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Growing up, I was not lucky enough to go on family vacations. We were dirt poor. My mother was a teen mom and the only time I was lucky enough to go on a “trip” was to go up north to my aunt and uncles trailer in Oscoda. They owned a canoe and golf course and sold ice cream. Bubble gum ice cream was my absolute favorite.
Our three-hour station wagon trip included bologna sandwiches and a Faygo cream soda, which we had to split. There was NO stopping so if you had to go to the bathroom, it meant peeing in a McDonald’s coffee cup.
Which meant I sipped my soda and tried very hard to not think about using the bathroom. We sang songs, played the road sign alphabet game and mostly just stared out the window. I would look into other cars and trucks and just wondered what their lives were like. I was a dreamy kind of kid.
I chuckle thinking about how my kids would react if they had to take a road trip as I used to. They would whine and say they were bored. They would want to stop for food and not eat the bologna sandwich. (I do not even think my kids have ever eaten bologna.) They would say I am starving them only giving them one option. Oh and only one choice of a soda flavor, very unacceptable. Singing along to the drivers tunes instead of listening to their Spotify with their ear buds in…that would be torture. I am certain someone would threaten to jump out of the car!
Today my kids get electronics with games, videos and their own choice of music. As we drive down the road, my husband and I shout at them to look out the window but they cannot hear us. They miss so much starring down at the screens and not singing our songs.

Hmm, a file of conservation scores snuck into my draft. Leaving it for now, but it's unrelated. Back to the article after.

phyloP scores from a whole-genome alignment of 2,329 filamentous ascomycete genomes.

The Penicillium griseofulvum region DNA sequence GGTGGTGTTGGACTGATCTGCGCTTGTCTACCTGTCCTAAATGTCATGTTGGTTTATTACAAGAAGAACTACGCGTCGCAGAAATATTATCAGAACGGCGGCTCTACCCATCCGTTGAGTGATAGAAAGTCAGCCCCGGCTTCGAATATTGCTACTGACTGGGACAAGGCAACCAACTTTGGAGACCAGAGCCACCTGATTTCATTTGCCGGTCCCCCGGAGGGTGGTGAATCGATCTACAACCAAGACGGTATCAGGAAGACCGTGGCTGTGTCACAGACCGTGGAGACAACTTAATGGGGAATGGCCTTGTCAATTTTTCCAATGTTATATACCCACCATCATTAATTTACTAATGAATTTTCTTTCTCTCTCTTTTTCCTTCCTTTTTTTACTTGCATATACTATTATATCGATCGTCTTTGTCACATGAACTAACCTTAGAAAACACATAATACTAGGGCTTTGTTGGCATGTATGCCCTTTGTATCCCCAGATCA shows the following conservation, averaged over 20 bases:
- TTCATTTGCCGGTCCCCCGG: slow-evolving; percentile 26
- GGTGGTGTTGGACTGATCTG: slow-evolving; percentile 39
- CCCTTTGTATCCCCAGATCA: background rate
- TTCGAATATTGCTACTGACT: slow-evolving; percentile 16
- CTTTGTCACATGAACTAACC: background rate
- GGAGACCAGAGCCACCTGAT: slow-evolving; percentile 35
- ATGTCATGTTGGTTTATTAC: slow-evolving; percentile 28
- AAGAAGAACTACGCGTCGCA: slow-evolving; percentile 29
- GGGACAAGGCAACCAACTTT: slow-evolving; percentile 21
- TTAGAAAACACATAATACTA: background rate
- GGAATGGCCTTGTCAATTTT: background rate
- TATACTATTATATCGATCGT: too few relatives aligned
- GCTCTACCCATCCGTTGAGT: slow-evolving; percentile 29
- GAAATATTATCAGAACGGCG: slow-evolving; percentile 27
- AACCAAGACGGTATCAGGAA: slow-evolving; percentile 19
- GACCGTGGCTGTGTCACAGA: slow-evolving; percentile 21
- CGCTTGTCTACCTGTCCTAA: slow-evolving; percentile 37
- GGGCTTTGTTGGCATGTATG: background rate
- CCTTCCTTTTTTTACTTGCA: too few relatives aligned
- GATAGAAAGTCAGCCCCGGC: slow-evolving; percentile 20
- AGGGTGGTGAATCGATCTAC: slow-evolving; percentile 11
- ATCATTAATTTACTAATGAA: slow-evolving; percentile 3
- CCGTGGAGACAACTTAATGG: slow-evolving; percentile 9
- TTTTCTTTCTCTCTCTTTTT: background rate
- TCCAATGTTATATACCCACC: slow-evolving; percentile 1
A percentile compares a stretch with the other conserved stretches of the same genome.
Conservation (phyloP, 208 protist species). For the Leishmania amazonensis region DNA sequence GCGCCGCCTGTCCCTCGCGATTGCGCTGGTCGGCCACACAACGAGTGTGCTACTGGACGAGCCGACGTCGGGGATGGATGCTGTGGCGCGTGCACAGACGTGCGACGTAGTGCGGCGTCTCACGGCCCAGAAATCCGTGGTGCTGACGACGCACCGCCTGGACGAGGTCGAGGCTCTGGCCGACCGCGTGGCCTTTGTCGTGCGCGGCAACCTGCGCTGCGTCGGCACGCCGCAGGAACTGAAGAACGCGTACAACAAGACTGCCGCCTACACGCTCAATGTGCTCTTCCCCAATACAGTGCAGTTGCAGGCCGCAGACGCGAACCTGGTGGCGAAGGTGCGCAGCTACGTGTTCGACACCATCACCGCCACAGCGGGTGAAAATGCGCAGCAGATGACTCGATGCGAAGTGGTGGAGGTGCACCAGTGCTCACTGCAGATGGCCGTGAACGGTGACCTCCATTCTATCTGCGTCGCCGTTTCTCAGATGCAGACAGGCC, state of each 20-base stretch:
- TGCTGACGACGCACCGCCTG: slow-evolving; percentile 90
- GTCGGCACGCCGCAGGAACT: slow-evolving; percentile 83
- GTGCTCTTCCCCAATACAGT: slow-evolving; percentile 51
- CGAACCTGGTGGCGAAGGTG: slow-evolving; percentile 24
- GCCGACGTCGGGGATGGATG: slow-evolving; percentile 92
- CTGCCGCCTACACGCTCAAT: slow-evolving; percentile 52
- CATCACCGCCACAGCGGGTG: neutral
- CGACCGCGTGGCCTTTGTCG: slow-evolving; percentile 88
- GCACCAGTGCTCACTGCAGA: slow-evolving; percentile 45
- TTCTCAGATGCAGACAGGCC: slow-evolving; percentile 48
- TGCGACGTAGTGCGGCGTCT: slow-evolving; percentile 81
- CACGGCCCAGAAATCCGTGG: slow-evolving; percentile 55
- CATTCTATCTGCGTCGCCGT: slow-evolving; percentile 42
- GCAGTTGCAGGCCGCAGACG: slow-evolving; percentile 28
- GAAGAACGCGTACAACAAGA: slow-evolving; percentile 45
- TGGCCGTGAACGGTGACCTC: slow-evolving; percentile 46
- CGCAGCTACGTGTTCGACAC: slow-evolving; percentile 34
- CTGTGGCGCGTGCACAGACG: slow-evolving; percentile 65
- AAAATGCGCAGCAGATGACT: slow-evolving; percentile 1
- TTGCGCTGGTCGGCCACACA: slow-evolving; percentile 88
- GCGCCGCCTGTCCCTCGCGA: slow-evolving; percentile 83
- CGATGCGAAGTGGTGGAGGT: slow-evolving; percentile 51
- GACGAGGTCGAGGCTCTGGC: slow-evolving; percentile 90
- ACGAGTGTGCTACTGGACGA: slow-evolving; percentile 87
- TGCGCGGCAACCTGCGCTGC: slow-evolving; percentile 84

After our long trip to South Carolina, I reflected on the drastic differences between their childhood and mine. It is so different with my own children. They are used to the trips, they have the technology and even though they are grateful, they have never been in my shoes. To make more of our next family road trip and to embrace the differences that exist, I’ve come up with four ideas to engage with the children more and utilize technology for everyone’s benefit. Let’s face it, after hours and hours in the car, you’re thankful the kids are quiet and looking at their devices. Be honest! Maybe not ALL the time but they can be a lifesaver. I’m certainly not down for saying no devices!
Photography Challenge. Challenge your children to use their devices to capture unique photos of the trip. Turn off the data/Wifi, let the kids snap photos, and be creative with photo editing apps. Take their masterpieces when you get home to create a photo book of memories that they have captured.
Reward Them. When we would not stop talking and my grandmother needed a break, she would tell us the first person to see a deer would win $1. This had us looking out the window and being quiet as mice. Ask your kids to put down their devices and the first kid to find _________ will get to pick the restaurant for dinner.
Start a Journal. Each day on the road have each person write down highlights of what they have seen; what they are thankful for, a favorite stop, etc. This is a great keepsake to look back on.
Google It. Encourage the children to use their devices to find restaurants, pit stops, things to do and have them read the reviews and each pick one thing they would like to do in each city/state you are visiting. Talk about the reviews; have them read the menus, etc.
Reading Time! For every 2 hours on the road, have the children pick up a good old fashion book and read for 30 minutes. You might be surprised; they could read for far longer than 30 minutes!
Choose a Family Audio Book. Choose an audio book the entire family can listen to. Discuss the characters, the book, the plot, etc. during pit stops.
I would love to hear your ideas. How do you make the most out of family road trips?